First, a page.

Support for LAist comes from
We Explain L.A.
Stay Connected

Share This

News

More Stuff That's Bad For You: Salt Crackdown?

LAist relies on your reader support.
Your tax-deductible gift today powers our reporters and keeps us independent. We rely on you, our reader, not paywalls to stay funded because we believe important news and information should be freely accessible to all.
5b2bb8e64488b30009269215-original.jpg

If you're anything like us and still incorporate large quantities of instant ramen noodles into your diet (is that shameful for a food writer to admit?), this morning's news might cause more than a little worry. We woke to our local news broadcasters discussing yet another American health worry: salt. Apparently Americans consume 50% too much salt in their diet, much of it locked up in processed and canned foods, and the FDA is talking up a new crackdown on our little friend sodium chloride.

Too much salt in your diet can contribute to high blood pressure, heart disease, stroke, and other icky health issues (not to mention high-sodium foods often have a lot of fat as well). But it's put in lots and lots of foods because, well, it covers up other stuff (like that tinned-food taste) really well. But when a single serving of Cup Noodles contains 60% of your salt intake for the day??? Oof.

"The National Academy of Sciences recommends that adults consume no more than 2,300 milligrams of sodium daily, roughly the amount in a teaspoon of salt. The target is lower -- 1,500 milligrams -- for people at higher risk for high blood pressure, including those over 50 and African Americans. Americans typically consume about 4,000 milligrams of sodium daily.

The AMA cites estimates that 150,000 lives could be saved annually if the nation were to reduce its sodium consumption by 50%, a goal the doctors' group says can be attained within a decade."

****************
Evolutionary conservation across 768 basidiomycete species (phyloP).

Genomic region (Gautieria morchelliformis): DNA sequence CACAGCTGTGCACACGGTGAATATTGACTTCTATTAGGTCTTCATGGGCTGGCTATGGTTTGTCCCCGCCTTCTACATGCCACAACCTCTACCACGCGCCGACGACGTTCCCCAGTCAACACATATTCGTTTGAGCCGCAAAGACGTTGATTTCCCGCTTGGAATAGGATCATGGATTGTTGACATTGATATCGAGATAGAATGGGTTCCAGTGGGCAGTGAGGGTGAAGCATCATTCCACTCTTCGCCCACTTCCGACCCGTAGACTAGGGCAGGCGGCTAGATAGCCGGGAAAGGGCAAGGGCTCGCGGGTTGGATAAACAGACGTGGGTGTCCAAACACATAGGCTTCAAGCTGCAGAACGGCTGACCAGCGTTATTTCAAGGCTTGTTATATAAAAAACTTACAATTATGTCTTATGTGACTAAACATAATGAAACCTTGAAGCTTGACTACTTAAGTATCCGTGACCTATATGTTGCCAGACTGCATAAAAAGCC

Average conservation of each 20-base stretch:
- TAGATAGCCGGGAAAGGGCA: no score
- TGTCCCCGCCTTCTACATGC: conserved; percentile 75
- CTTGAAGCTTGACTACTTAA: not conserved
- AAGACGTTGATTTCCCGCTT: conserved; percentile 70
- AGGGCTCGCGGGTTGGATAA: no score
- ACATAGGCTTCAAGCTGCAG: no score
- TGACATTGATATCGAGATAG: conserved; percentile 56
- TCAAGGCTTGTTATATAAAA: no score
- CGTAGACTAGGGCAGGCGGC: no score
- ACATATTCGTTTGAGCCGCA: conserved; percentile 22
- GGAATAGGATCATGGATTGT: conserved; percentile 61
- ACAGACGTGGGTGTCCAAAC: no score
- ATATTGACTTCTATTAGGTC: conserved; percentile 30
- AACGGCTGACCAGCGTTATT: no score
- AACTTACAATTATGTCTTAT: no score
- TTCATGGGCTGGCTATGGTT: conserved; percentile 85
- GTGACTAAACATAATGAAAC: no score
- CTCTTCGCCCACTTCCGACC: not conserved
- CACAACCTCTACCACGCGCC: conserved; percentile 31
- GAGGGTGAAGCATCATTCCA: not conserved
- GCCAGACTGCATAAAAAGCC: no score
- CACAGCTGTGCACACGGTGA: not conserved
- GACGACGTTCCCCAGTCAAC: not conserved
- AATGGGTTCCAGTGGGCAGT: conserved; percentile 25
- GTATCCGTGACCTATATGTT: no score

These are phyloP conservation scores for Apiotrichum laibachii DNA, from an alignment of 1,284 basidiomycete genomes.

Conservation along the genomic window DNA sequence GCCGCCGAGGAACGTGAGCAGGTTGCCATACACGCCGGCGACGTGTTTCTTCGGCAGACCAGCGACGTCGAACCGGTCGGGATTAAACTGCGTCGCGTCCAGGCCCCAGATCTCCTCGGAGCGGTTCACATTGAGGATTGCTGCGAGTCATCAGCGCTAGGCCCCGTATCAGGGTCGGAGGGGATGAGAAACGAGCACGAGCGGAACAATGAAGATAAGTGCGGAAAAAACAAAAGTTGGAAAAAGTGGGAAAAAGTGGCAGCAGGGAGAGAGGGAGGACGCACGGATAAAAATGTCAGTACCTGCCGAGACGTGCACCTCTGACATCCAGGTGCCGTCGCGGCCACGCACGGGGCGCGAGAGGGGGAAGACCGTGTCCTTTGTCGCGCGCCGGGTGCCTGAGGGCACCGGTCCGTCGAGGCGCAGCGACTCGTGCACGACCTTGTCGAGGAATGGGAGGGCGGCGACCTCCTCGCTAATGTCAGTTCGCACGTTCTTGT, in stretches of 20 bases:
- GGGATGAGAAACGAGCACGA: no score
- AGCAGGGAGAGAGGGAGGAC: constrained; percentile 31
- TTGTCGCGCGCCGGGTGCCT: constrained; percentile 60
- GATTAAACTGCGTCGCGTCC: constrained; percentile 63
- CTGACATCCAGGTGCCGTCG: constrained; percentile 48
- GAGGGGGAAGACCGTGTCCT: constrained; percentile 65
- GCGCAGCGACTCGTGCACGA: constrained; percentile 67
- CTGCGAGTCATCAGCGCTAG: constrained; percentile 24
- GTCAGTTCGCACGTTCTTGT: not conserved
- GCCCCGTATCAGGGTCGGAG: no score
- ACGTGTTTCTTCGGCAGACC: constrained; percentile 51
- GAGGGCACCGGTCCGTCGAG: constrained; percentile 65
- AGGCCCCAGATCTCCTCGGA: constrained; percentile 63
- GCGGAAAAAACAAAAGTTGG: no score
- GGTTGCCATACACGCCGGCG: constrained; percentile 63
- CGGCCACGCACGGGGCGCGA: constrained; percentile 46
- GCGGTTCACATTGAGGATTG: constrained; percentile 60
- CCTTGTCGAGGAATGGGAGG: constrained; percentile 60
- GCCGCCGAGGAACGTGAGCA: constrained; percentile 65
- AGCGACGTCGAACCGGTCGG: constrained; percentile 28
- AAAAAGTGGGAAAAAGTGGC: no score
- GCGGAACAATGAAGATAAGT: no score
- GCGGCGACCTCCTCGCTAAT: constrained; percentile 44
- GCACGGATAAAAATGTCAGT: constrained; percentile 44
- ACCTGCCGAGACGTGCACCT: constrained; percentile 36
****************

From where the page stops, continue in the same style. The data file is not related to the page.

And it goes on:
But is it the government's job to regulate what Americans choose to consume? In Finland "government and industry have collaborated to bring about a 40% decrease in sodium consumption since the late 1970s, according to the AMA. In the United Kingdom, government regulators set voluntary sodium reduction targets for about 70 kinds of processed foods." But can Americans fathom the kinds of regulations that our more socialist European brethren don't even sneeze at? LAist asked this question a few weeks ago when we discovered that
Support for LAist comes from
it might be easier to buy a gun in South Central than fresh fruits and veggies: city council members there are pushing to stop any construction of new fast food franchises in low income areas of the city. Opponents to this measure are using good ol' free will as an argument: who's to say you can't enjoy your burger and french fries if you want to? But others are pointing out that it's not really free will if you only have one choice -- if fast food is the cheapest source of nutrition, and it's everywhere you look, well -- who's going to cook organic chicken breast from Whole Foods for $10 when there's chicken sandwiches from Jack In the Box for $2?

Our suggestions for monitoring your own salt intake? Use low-sodium soy sauce instead of regular. Watch out for canned soups and pre-packaged noodles (oh Top Ramen!), which are loaded with the stuff. Limit your purchases of potato chips, snacks, frozen meals, and pretty much anything that comes packaged in a brightly colored plastic bag.